Anna: I am very jealous. Someday, I want Anna’s Bookstore somewhere.

Zibby: Make yourself a home at mine. Come anytime. Do any events. Whatever you want. Thank you. This is such a highlight. I’m so excited to get to talk to you here today. There’s so much to talk about. We share a massive love of reading and writing. You have been a role model to me forever. I’ve been reading you since I read. The way you write about life, especially motherhood and loss and all of that, it’s just amazing, these short essays that you compile and weave through perfectly into your books and all of it. It’s been like a guidepost for me.

Anna: Thank you.

Zibby: Your latest book, Write for Your Life, why don’t we talk about that to start in case anybody here doesn’t know about it? They definitely should. Why don’t you tell everybody about Write for Your Life?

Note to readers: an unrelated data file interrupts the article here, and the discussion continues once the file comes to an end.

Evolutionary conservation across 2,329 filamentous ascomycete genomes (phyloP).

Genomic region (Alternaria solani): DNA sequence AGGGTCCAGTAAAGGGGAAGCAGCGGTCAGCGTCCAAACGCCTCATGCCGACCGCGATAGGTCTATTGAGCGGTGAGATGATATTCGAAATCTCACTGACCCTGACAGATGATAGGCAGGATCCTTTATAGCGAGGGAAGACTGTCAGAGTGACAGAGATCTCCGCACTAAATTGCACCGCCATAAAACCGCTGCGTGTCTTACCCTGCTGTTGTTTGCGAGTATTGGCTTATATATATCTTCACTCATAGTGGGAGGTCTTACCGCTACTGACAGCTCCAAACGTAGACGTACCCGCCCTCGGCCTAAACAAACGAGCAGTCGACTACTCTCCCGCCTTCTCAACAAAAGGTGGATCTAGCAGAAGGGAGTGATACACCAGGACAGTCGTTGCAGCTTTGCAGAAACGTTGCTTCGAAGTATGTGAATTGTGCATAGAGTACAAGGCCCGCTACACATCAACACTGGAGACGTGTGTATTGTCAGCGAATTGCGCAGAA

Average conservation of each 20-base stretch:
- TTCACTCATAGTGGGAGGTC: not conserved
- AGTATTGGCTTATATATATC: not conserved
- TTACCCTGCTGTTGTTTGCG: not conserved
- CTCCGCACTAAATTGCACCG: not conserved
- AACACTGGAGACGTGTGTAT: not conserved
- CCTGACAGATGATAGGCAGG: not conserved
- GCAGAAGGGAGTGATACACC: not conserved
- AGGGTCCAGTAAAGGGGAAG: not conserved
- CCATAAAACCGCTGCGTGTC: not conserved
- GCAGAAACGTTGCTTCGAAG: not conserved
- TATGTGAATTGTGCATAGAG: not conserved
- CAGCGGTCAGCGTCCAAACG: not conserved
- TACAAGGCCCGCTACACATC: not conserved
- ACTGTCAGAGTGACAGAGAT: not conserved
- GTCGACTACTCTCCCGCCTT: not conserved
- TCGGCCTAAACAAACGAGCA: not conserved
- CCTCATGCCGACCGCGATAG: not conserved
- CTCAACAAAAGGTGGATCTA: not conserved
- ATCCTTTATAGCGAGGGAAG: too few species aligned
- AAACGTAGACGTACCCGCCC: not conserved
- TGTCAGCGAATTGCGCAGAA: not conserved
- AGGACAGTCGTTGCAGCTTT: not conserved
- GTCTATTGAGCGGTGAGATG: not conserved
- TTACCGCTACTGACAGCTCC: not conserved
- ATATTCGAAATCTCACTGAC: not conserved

Anna: There’s lots of books out there about writing for writers or for people who aspire to be professional writers. It seemed to me that what we’d lost over the last fifty or sixty years is the sense of writing for ordinary people. A hundred and fifty years ago, the only way that you could communicate with people who weren’t in the room with you was to write them a letter. Most of the people who wanted to consider their own histories and their own thoughts wrote about it in journals or in essays. In the technological age, we’ve lost a lot of that. There’s a lot of writing, but it’s very evanescent. The text seems important at the time. The next day, you can’t even remember what you said in it. It seemed to me that one of the things that I needed to address was that need to pivot back to writing for ourselves, writing for our own mental health. One of the great things about writing a nonfiction book is that usually after the fact, in a variety of ways, you find out about the great material that you missed. For example, once Write for Your Life came out, the president of Barnard College, soon to become the first woman president of Dartmouth, Sian Beilock, told me about a study that she had spearheaded as a psychologist.